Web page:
Additionally or alternatively, the enclosure may be temperature controlled. For example, the enclosure may include one or more controllable fans, vents, heat dissipating components, etc. to ensure the temperature within the enclosure is maintained at a defined temperature.

In some cases, an air flow path through the enclosure as further explained below may help maintain the internal temperature of the enclosure at a defined temperature. Thus, the air flow path may assist in temperature control in addition to or in place of the one or more controllable fans, vents, heat dissipating components, etc.

Some example enclosures are described below with reference to FIGS. 1-6. It should be understood, however, that the teachings of this disclosure are not limited to the particular examples shown in FIGS. 1-6, and can be applied to a wide variety of other enclosures or the like.

An enclosure according to one example embodiment of the present disclosure is illustrated in FIG. 1 and indicated generally by reference number 100. As shown in FIG. 1, the enclosure 100 includes a fan 102 and component(s) 104 capable of releasing hydrogen gas and/or another undesirable gas. As explained above, the fan 102 creates negative pressure in the enclosure 100.

By creating the negative pressure in the enclosure 100, air (e.g., ambient air) external the enclosure is drawn into the enclosure 100. The external air and the undesirable gas (released by the component(s) 104) pass through the fan 102 and exhaust from the enclosure 100 as explained above. The airflow path (e.g., including the external air and the undesirable gas) are represented by arrows shown in FIG. 1.

In some examples, the enclosure 100 includes a wall defining one or more perforations (e.g., opening(s), etc.) or the like. In such cases, the external air may be drawn into the enclosure 100 and/or the mixture of air and undesirable gas may be exhausted from the enclosure 100 via the perforations. Additionally, one or more filters and/or damper(s) may be employed to substantially prevent solid and/or liquid contaminates from entering the enclosures 100 via the perforations.

Additionally or alternatively, the component(s) 104 may be housed in a chamber or the like to provide isolation from other equipment, etc. in the enclosure 100 as further explained below. This is commonly referred to as a sealed chamber. The sealed chamber may include a wall defining one or more perforations to allow the undesirable gas generated by the component(s) 104 to exit and pass through the fan 102.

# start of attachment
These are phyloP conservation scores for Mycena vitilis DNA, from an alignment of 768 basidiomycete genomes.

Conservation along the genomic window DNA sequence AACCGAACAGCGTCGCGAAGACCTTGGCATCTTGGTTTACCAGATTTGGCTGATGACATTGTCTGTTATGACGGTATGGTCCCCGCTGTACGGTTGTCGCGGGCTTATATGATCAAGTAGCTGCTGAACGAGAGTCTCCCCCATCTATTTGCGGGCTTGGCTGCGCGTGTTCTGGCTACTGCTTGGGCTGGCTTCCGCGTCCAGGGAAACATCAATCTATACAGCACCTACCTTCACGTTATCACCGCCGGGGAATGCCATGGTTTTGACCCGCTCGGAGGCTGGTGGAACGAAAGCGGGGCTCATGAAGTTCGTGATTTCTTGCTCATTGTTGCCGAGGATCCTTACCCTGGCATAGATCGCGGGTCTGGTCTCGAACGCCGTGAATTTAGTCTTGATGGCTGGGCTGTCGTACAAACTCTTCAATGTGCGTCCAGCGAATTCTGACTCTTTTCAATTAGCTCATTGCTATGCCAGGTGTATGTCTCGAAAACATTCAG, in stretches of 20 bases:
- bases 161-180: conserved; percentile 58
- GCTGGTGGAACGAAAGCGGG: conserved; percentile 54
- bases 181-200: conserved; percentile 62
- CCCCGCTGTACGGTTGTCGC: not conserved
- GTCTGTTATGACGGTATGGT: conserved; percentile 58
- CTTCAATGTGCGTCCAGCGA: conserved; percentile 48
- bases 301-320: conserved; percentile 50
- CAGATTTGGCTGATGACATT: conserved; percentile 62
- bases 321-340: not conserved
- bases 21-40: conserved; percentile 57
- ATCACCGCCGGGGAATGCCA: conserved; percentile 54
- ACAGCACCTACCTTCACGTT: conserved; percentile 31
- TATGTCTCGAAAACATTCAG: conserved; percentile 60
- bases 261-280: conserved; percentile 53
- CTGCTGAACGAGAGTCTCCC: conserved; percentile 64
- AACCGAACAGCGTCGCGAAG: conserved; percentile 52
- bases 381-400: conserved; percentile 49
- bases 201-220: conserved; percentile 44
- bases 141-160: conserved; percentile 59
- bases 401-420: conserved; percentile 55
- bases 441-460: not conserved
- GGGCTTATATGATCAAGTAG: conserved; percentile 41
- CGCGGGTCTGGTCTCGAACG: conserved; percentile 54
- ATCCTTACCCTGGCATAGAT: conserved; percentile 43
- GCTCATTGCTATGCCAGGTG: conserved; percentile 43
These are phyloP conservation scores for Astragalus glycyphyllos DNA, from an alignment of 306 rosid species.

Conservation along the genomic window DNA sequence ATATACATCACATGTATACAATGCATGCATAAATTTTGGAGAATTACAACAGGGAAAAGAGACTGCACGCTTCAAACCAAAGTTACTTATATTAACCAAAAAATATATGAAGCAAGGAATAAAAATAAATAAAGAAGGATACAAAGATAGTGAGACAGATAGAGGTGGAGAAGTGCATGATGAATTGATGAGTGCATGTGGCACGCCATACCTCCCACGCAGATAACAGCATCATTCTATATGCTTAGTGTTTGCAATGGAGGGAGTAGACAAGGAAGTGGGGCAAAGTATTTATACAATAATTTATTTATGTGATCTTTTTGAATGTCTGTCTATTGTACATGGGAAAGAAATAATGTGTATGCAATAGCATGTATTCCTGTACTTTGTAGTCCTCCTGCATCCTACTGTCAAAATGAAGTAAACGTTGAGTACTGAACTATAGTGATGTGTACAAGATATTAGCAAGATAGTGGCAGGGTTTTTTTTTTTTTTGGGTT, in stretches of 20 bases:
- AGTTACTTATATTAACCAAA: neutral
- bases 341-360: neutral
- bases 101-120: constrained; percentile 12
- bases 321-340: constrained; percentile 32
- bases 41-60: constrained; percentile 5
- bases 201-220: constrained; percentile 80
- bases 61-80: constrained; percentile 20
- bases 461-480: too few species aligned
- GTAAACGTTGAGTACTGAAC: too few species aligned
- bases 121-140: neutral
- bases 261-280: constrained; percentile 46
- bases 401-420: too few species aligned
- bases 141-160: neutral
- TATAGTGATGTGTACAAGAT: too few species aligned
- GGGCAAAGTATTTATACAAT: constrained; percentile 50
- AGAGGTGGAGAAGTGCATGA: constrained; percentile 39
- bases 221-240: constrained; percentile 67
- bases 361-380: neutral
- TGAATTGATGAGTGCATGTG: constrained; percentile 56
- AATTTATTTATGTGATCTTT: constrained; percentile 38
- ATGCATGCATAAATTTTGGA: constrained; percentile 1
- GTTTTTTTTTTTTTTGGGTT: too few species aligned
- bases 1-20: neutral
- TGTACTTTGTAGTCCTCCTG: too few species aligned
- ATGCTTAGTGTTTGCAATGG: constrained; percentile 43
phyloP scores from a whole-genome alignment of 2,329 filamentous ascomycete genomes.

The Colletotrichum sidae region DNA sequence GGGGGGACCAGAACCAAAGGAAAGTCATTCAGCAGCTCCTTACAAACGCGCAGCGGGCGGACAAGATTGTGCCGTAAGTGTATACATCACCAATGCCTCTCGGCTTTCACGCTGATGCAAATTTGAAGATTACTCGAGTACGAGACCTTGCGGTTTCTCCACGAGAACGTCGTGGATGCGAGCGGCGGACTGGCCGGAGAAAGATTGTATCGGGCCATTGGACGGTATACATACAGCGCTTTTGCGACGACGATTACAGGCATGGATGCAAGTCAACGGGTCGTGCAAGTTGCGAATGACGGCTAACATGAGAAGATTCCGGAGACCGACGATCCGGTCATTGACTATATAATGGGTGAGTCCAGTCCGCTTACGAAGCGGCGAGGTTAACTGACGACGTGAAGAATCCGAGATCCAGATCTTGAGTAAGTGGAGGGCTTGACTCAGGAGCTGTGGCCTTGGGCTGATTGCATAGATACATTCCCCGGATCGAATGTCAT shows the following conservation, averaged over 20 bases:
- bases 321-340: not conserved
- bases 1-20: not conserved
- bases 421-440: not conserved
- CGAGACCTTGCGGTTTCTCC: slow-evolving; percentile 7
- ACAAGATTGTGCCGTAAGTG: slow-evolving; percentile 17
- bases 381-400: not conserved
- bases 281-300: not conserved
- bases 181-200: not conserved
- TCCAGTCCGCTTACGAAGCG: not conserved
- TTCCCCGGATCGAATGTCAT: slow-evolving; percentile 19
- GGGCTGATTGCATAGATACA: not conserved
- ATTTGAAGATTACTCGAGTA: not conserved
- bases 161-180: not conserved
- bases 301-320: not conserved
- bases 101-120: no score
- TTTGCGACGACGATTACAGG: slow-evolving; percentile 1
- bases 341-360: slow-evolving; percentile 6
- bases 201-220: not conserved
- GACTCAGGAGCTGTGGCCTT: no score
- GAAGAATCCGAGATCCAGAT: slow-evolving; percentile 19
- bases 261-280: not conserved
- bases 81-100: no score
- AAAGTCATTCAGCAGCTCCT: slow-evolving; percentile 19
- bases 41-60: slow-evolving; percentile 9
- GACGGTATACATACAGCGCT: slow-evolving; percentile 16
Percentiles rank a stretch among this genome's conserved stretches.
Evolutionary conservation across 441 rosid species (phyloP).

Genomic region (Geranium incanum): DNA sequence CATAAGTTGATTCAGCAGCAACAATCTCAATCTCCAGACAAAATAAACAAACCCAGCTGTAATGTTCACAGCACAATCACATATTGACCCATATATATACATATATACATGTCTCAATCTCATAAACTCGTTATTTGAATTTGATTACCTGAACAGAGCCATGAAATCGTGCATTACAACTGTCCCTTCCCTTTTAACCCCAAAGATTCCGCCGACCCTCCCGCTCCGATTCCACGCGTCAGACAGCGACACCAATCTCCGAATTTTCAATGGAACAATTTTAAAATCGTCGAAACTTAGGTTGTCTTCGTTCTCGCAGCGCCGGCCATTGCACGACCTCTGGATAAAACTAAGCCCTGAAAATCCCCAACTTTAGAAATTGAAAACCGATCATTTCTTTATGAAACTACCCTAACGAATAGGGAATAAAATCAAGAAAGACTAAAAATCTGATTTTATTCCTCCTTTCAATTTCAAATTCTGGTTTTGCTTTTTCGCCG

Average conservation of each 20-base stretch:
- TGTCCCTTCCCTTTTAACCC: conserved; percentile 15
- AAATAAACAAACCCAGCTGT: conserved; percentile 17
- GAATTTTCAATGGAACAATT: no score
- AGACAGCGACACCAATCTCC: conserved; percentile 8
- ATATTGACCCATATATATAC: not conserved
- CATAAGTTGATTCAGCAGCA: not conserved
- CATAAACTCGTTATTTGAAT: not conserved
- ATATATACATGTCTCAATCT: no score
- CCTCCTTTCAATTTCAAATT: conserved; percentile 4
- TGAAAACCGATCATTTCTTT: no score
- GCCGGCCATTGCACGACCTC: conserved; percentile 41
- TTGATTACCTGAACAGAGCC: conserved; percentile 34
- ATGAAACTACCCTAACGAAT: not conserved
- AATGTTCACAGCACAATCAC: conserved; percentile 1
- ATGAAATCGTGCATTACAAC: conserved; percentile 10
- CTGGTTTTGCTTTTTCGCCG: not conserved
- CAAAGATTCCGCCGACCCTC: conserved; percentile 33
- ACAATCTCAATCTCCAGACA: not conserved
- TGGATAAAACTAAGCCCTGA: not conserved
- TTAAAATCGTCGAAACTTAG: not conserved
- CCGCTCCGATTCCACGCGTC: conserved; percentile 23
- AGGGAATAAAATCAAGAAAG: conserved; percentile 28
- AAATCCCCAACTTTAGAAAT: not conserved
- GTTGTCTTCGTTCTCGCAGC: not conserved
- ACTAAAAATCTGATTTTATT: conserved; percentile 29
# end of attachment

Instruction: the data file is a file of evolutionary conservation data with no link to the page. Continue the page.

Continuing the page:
FIG. 2 illustrates another example enclosure 200 including a heat exchanger assembly 202 and one or more components 208 capable of releasing hydrogen gas and/or another undesirable gas. The heat exchanger assembly 202 includes a heat exchanger 204 and a fan 206 in fluid communication with the heat exchanger 204. As explained above, the fan 206 may create a negative pressure in the heat exchanger assembly 202 thereby drawing air external the enclosure 200 and the hydrogen gas released by the component(s) 208 into the heat exchanger assembly 202, and exhausting the mixture from the enclosure 200 via the heat exchanger assembly 202.

Additionally, the heat exchanger 204 may be operable to transfer heat generated by one or more heat generating components into the air flow path of the exhausting air and hydrogen gas. For example, the heat generating components may include one or more of the components 208 and/or other components (not shown) such as rectifiers, converters, etc. Thus, the heat exchanger assembly 202 may assist in regulating temperature in the enclosure 200 and/or exhausting air including hydrogen gas (and/or another undesirable gas) from the enclosure 200 as explained above.

In some embodiments, the enclosure 200 may include one or more vents for allowing air, hydrogen gas, etc. to pass as explained above with reference to FIG. 1.

FIGS. 3-6 illustrates another example enclosure 300 including an equipment chamber 302, a battery chamber 304, and a heat exchanger assembly 306 adjacent the equipment chamber 302. The equipment chamber 302 may house one or more electrical components 326 including, for example, rectifiers, converters, control circuits, etc. The battery chamber 304 may house one or more rechargeable batteries and/or other components capable of releasing undesirable gas such as hydrogen gas, etc. as explained above. As shown in FIG. 3, the equipment chamber 302 is positioned adjacent the battery chamber 304. More particularly, the battery chamber 304 is positioned below the equipment chamber 302. Although the enclosure 300 of FIG. 3 includes two chambers, it should be apparent to those skilled in the art that the enclosure 300 may include additional and/or alternative chambers if desired.

The enclosure 300 includes various walls defining the equipment chamber 302 and the battery chamber 304. In some embodiments, one or more of the walls defining the equipment chamber 302 and/or one or more of the walls defining the battery chamber 304 may be exterior wall(s) of the enclosure. Alternatively, one or more of the walls of the equipment chamber 302 and/or one or more of the battery chamber 304 may be within (e.g., at least partially enclosed, etc.) the enclosure 300.